TO TRACE A RAVELING unique painted cover
Order your handprinted record and ill make it and send it to you. (allow one week)
This LP is Mississippi Records number 007.
Originally released in limited edition in 2006 with silkscreened covers.
50 copies were recently discovered misprints that had blank covers.
I am hand painting them using a tracing of the original cover image.
Each copy is newly numbered to reflect the 2020 edition of unique cover illustrations.
Included are the original Stumptown printed inserts.
The music contained is from two import only cds- Tracer ( Compass Tone Japan) and A Raveling (Acuareladiscos).
Tara Jane O'Neil- Acoustic Guitar, Guitar, Guitar [Screwdriver], Bells, Wind Chimes, Melodica, Sampler, Glockenspiel [Toy], Singing Bowls, Drums, Voice, Electric Piano, – Tara Jane O'Neil (tracks: A1 to A3)
Featuring – Kai Davies (tracks: A1 to A3)
Mastered By – Jon Cohrs (tracks: B1 to B4)
Recorded By, Performer – Tara Jane O'Neil (tracks: B1 to B4)
Here is what the Michael Byrne at the Willamette Week had to say in 2006:
To Trace a Raveling, a vinyl-only split release of Tara Jane O'Neil's Tracer EP and her most recent EP, A Raveling, is a confounding little combination. A Raveling is nearly what its title suggests it is: a small loose thread in the collected works of one of our city's best songwriters. It is as consistently stripped-down as anything I've heard from O'Neil: Here we hear four songs of naked guitar humility and a voice that is, as always, as clear and unshakable as it is fragile and personal. Anything extraneous to that—spare strings, sweet melodica drones—is, well, extraneous. The collateral moments of experimentalism that marked her last release, 2004's You Sound, Reflect—the extended pulsing tone that opens "Take the Waking" or the discordant strings that open "Love Song Long"—are hardly missed here. O'Neil is saved from the Natalie/Sarah/Tori pile of overpolished songstresses simply by that uniqueness of voice, and just plain old good songwriting.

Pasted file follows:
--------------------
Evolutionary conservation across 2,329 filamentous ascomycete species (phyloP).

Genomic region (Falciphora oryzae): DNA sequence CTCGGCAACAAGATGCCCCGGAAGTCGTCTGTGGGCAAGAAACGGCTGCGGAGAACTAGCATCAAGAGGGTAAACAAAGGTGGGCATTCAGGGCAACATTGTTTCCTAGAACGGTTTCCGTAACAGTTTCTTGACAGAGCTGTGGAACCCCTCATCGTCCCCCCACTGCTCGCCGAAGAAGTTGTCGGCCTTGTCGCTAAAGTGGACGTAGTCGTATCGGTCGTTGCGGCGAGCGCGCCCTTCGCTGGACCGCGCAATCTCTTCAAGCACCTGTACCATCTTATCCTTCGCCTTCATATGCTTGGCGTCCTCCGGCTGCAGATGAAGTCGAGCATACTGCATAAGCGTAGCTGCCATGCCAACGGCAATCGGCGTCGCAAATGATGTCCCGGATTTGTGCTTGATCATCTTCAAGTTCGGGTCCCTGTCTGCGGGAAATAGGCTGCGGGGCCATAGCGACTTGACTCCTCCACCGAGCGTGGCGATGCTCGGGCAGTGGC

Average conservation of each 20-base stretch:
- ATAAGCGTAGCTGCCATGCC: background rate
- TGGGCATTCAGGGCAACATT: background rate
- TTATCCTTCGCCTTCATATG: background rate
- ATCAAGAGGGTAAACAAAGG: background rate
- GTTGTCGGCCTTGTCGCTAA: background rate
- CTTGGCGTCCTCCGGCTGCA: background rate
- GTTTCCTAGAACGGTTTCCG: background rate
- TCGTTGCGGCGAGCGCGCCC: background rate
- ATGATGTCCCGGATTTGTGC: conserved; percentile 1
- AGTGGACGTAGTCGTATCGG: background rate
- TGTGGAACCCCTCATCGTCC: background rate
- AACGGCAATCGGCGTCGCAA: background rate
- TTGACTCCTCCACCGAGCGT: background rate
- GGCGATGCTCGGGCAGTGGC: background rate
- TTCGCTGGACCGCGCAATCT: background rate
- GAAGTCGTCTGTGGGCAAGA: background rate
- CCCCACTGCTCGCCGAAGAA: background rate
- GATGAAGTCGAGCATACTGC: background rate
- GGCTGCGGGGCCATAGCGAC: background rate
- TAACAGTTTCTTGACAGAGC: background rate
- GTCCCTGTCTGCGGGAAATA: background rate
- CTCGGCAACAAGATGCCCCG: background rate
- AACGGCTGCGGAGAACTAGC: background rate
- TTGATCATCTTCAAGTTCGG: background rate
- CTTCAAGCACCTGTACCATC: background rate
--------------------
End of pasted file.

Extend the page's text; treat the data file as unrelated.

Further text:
Yet, the experimentalism is here—in marvelous form—on the record's flip side, Tracer, which is, essentially, one devastatingly beautiful song in three movements. It opens with chiming bells and barely formed guitar melodies that come together in disparate moments of pure song before dissolving back into extended dissonance and resurfacing again in simple vocal melodies. The folks at Mississippi Records deserve massive credit for putting these two otherwise import releases together on one record, perfectly illustrating the diverse capabilities of Tara Jane O'Neil. As abbreviated as it is, this pair leaves us wondering where she will go next. Above that, it leaves us wondering what the line is between experimentalism and bare songwriting—and the hope that they're, in the end, not that different after all.